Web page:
Chapter 1 - Introduction
On 2 September 2010, the Government released a discussion document on child support entitled Supporting children.
The document included various options for updating the child support scheme, including revising the current child support formula to better recognise shared care, and to take into account the income of both parents and the current expenditure for raising children in New Zealand. The current incentives for child support payments to be made – and made on time – were discussed, and various suggestions made about how these could be improved.
A dedicated website for online consultation summarised the main options considered in the discussion document and asked readers to answer a series of questions based around those options. Respondents were also able to provide comments in key areas. Written submissions on the same issues were also received through the normal policy submission process.
The purpose of this report is to set out the detailed results of the online consultation. It also provides a summary of the main themes and concerns raised in both the online consultation and in written submissions. These are supported by representative examples of actual comments received.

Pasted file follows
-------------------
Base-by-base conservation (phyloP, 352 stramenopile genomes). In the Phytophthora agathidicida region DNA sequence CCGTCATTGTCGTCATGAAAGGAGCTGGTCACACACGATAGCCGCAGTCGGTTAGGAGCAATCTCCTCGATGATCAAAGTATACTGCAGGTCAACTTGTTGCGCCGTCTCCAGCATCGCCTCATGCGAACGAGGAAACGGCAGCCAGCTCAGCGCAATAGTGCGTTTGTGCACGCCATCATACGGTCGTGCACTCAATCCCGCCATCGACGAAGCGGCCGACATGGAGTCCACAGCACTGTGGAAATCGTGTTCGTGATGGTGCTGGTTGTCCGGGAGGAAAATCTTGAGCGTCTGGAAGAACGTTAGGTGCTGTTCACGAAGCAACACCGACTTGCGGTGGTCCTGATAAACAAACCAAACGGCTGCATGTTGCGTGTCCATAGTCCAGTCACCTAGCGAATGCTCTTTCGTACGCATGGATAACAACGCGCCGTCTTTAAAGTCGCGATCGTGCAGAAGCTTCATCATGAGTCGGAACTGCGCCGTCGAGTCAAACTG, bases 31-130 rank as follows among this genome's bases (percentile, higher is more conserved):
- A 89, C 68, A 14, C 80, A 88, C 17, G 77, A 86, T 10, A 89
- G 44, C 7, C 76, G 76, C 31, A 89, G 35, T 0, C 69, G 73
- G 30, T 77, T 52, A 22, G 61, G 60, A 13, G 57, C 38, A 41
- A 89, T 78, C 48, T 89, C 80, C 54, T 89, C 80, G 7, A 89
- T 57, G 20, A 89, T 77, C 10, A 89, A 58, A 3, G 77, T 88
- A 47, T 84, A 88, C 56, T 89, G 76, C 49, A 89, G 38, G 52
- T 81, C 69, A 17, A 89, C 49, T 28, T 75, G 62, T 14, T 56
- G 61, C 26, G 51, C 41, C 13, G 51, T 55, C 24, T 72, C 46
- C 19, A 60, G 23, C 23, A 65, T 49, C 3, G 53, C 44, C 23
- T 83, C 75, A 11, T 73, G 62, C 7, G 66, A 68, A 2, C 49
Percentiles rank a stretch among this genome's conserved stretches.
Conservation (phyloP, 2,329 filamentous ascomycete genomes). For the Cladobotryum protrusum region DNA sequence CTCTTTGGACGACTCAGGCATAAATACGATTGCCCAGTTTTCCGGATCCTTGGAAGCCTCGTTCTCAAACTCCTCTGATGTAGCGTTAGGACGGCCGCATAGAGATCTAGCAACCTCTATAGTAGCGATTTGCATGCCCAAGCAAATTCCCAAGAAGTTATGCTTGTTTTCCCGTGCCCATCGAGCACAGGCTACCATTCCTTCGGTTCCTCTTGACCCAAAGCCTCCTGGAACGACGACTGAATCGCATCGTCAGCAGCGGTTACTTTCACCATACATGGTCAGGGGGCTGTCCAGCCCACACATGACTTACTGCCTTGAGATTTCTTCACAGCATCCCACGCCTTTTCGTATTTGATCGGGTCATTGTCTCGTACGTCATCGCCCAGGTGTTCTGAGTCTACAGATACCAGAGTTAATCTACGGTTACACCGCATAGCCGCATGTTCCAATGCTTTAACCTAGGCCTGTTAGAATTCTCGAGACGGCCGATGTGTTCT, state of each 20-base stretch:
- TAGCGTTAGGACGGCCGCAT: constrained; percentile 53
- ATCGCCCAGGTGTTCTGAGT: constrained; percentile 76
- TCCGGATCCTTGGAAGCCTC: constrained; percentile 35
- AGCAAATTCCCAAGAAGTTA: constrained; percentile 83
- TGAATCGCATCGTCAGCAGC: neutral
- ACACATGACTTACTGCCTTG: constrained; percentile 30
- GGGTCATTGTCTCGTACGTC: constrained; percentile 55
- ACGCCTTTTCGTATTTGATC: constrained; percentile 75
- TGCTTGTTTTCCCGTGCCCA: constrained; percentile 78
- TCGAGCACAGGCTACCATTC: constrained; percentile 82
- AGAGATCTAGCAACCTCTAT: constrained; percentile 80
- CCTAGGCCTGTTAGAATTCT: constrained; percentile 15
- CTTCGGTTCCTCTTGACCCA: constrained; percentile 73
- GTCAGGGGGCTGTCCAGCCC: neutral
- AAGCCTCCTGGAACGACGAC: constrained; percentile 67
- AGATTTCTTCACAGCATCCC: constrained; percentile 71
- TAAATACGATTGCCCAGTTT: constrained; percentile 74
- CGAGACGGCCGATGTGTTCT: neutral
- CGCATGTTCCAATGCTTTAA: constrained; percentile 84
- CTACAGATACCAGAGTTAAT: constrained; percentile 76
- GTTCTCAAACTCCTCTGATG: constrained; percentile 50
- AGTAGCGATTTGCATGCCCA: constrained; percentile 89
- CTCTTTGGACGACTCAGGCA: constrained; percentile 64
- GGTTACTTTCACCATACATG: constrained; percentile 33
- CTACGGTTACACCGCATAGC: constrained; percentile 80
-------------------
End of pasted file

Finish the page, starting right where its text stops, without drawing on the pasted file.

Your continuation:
Broadly speaking, there is majority support for the main options canvassed, with the majority of submitters supporting, in particular, comprehensive change. There are, however, some areas where a significant minority opinion also exists, indicating that views on the specifics of any possible change do differ considerably. This is not surprising given the inherent potential for conflict in the child support area.
Some of the comments received did not fall strictly within the area of child support, but do have relevance when considering family relationships more generally and will therefore be referred to relevant Government departments and organisations for their consideration.
Who took part in the consultation?
There were 2,272 participants in the online consultation. They comprised:
- 834 receiving parents (37%);
- 753 paying parents (33%); and
- 685 “other” parties (30%), including those who both pay and receive child support, other family members, members of representative organisations and advocates in child support policy such as lawyers and academics.
A further 112 written submissions were received through the usual policy consultation process. These submitters included paying and receiving parents, special interest groups, lawyers, academics and other various interested parties.
As not all of these submitters were able to be identified as falling into one of the above three categories, they have not been included in the above chart. Likewise, given written submissions do not correlate with the questions asked in the online consultation, they are not included in the quantitative results contained in this report. They have, however, been well represented in the summaries of comments received highlighted in this report.